Mr. Meierhans, whose wife, by the way, sits on the board of directors at the Horsemen's Council, as well as the other members of Horsemen's Council of Illinois' board of directors (the HCI membership cannot accurately be recorded as supporters of horse slaughter, as no official "polling" of the HCI membership is known to exist) and a very small handful of others who seek to gain financial benefit from the slaughter of horses need to once and for all stop the propaganda and tell the truth.

The truth is that the only people in the United States, who support horse slaughter are those who seek to profit from the exploitation of our countries horses.

These people include: the foreign companies who own the horse slaughter plants, the irresponsible horse owners and breeders who find financial reward for their irresponsibility and over breeding, and the slaughter plants killer buyers, who profit from the coffers of the slaughter plants.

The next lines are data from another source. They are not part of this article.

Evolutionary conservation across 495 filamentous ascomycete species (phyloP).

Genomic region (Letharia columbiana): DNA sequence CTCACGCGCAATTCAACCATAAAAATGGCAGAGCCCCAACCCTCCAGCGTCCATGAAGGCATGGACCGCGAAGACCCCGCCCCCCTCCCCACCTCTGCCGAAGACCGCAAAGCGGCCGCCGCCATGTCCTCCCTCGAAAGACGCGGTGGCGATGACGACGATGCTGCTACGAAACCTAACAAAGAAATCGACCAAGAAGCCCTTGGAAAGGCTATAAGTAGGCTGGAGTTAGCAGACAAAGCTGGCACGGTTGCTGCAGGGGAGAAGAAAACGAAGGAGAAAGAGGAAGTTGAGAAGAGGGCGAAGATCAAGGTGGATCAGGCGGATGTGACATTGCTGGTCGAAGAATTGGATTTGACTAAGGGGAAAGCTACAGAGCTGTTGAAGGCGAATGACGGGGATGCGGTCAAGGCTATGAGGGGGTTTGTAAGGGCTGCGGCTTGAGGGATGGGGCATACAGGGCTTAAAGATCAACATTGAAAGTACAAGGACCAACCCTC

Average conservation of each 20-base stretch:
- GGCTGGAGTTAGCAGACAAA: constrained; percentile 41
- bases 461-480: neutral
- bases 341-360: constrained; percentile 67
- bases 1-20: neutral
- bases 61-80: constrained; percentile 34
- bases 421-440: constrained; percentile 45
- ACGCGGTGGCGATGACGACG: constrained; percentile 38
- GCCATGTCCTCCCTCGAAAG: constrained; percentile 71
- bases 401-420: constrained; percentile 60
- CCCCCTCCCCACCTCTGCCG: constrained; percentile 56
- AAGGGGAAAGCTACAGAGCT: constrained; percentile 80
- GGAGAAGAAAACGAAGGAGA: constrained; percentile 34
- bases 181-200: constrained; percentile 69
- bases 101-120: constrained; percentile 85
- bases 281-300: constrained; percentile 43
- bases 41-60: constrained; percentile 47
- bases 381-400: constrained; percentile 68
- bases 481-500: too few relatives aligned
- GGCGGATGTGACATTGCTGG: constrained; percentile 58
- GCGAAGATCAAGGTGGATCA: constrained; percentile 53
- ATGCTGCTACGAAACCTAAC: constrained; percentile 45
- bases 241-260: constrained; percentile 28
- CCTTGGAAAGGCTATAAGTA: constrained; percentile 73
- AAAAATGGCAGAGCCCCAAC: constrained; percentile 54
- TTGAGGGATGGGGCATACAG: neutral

We the people of the professional Illinois horse industry, respectfully request that the proponents of horse slaughter follow suit with the overwhelming majority of responsible, caring horse owners and horse industry leaders and find a better way to make a "buck."

Horse owners sell their horses to slaughter for one reason only - GREED!

Gail Vacca
National Horse Protection Coalition

They shoot American horses, don't they?

What I do not understand is this: Why are these foreign-owned corporations so intent on butchering our horses? There are many other countries who also export horsemeat.